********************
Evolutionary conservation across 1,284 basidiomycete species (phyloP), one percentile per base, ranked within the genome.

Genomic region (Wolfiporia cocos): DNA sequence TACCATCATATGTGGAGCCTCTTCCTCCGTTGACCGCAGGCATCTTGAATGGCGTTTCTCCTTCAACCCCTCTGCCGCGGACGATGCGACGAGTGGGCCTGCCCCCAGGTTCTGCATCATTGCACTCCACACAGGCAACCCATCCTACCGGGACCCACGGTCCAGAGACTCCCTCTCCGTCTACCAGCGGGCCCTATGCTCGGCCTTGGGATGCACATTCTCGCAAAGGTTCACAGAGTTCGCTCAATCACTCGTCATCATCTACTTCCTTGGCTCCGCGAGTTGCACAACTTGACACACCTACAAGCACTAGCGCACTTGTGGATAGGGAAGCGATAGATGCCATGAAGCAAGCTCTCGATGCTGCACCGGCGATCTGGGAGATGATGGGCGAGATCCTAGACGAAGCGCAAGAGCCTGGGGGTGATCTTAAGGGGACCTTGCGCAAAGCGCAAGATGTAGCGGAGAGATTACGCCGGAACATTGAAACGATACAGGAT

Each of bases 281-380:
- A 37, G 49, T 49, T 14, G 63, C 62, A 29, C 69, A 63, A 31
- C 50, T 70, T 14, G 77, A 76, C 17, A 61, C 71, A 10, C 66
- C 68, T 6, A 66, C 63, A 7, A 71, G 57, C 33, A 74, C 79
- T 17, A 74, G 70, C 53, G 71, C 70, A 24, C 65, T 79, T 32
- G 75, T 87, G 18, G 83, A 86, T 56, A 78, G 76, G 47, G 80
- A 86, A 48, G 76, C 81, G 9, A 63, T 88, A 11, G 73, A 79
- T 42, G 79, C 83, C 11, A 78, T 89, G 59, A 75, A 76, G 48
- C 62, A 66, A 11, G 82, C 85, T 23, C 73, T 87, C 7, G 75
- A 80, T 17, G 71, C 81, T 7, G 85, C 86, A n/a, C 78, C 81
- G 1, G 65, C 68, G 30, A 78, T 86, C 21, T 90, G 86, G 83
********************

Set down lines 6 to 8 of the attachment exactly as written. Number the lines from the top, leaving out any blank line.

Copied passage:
- C 68, T 6, A 66, C 63, A 7, A 71, G 57, C 33, A 74, C 79
- T 17, A 74, G 70, C 53, G 71, C 70, A 24, C 65, T 79, T 32
- G 75, T 87, G 18, G 83, A 86, T 56, A 78, G 76, G 47, G 80